Next, please do not make any of your own investigations . Do not be tempted to make of your own investigations into the background of this case. You and I are fortunate as we have experienced and competent advocates to put all of the relevant evidence before you and to rehearse all of the relevant issues for you to consider. Sit back and let them do the hard work in presenting the evidence before you. Why is this rule so important? Well, because our whole system of justice relies on open justice. All those in this courtroom and the public are entitled to know and hear all the evidence on which you have reached your decisions . It’s a question of fairness again. If you were to introduce into the jury room the fruits of your own investigations, be they on the internet, Facebook or Twitter, then they would not have been tested in open court for all to see and hear. We all know how wonderful the internet is, and how useful search engines such as Google can be, but we also all know how unreliable they can sometimes be, seemingly authoritative pages on the internet can turn out to be completely false . The simple rule is , do not make any of your own investigations. Of course, this does not mean you cannot use the internet for your personal affairs. It simply means do not use it to investigate the facts of this case.

Lucraft then goes on to tell the jurors how “Parliament has enacted specific offences of juror misconduct”, so mark well what was told you, any juror who might happen upon this site, and for everyone else outside of that cage, understand how those who have the power to decide the outcome of a trial, by deciding what information to allow to be admissible, and what information to disallow (which is a big problem with their stinking system of justice, with its show of fairness), and who to allow to ask a question, and who to disallow, and which question to permit to be asked, and which question denied, won’t tolerate being undermined – while they are able to prevent it, of course, because their power is not limitless.

Update, 15th April: Further to and related to the observations made in the footnote, at the start of the third day an announcement was made that it had come to the attention of  the inquest that corporate-media had been using old footage of the incident that showed the faces of police officers contrary to some anonymisation order made by Lucraft. Hough says this:

The safest course, we would respectfully suggest, is to use footage which has been provided through the Inquests team and SO15 as part of press packs. That will be footage which will have been shown in court and will have had the officers ’ faces obscured on all frames on which they could otherwise be seen.

At the bottom of this, we can suspect, is fear of the two-shot truth, and restricting access to versions of video that will prove too messy – if, indeed, the inquest is going to continue to insist on a single shot plus the firing of the taser.

In fact, sticking to the official story, however, the legal representative for the City of London police, a Ms Barton, was very cross, and unfortunately in her anxiety to reprimand those wayward corporate-media outlets, let the cat out of the bag:

Sir , Detective Chief Inspector Brown and his team have gone to great lengths, trawling through many hours of audio−visual material to produce audio−visual footage for use in court which is not capable of identifying the officers who are the subject of the anonymity orders.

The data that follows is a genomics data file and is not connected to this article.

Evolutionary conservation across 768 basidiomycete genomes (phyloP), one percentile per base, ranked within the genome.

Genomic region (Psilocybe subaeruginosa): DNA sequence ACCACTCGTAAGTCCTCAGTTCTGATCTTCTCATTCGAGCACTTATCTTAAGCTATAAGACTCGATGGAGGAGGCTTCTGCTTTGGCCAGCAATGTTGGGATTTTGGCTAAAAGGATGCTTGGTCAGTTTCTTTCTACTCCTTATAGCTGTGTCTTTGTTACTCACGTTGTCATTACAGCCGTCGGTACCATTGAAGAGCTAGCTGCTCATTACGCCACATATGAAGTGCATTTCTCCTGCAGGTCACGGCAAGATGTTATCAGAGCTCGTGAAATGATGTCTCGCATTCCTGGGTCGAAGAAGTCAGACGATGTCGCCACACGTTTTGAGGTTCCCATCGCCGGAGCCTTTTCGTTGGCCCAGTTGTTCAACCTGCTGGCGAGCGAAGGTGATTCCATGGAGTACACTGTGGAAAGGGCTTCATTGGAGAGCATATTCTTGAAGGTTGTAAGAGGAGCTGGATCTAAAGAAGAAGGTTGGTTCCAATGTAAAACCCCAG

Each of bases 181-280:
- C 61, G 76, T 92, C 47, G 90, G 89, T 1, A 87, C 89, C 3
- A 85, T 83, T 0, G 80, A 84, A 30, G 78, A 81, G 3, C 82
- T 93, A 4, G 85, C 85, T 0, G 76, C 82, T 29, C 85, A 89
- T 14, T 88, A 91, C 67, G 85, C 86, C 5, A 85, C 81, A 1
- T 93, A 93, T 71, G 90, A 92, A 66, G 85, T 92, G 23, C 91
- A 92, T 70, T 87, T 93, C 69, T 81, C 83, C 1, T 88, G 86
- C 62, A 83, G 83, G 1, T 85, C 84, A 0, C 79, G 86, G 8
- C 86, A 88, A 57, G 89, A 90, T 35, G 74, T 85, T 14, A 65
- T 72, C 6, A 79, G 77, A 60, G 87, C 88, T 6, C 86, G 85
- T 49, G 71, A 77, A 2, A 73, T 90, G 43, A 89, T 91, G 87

It remains to be seen what exactly the selected highlights will show, because anyone having seen what is now being called the “historic footage” will understand that video of the first shot that doesn’t show the features of police would not be worth looking at.

Now consider this, from Barton:

Consideration has been given at length whether this morning I should apply to revoke that part of the order which allows accredited media to be present in court when those [police] witnesses give evidence. Because both the Commissioner [of City of London Police] and the officers concerned are very keen to be transparent, I do not make that application today, but I make it absolutely crystal clear that in the event of this conduct being repeated by any media organisation who is covered by the variation in the order you have made allowing such media to be present during the evidence of City of London Police witnesses, I will be making an application for you to vary the order so that accredited media are not present during the evidence of City of London Police firearms officers. We do regard this as a very serious issue. I don’t wish to take it any further today because your team has on your behalf, underlined the seriousness of the conduct…

But let no one be in any doubt at all that on behalf of the Commissioner, the protection of his officers is at the forefront of his mind. They will only give their evidence well if they feel comfortable and protected by this court, and at the moment they do not, and it is going to take very careful conduct by the media abiding by your orders from this moment forth to ensure that the Inquest proceeds in the way that we all anticipate it will .

Of course, one wonders what all the fuss is about if these sensitive cherubs are not supposed to have done anything wrong. And if they feel that the world might be unsympathetic towards them (because, extrajudicial execution, and all that), they could always resort to blubbing in court, which has been known to happen, hard men that they all are.

In any case, because the author wouldn’t dream of being denied the opportunity of scrutinising the cobblings-together that will be presented by these police witnesses, and just so there is absolutely no excuse that can be found – even, and perhaps especially in little sites such as this one – so that these police witnesses can be let off the hook, he has gone back to a previous article that was written during the pre-inquest hearings, and pixelated the heads of two individuals in certain images in case they are amongst the individuals in question.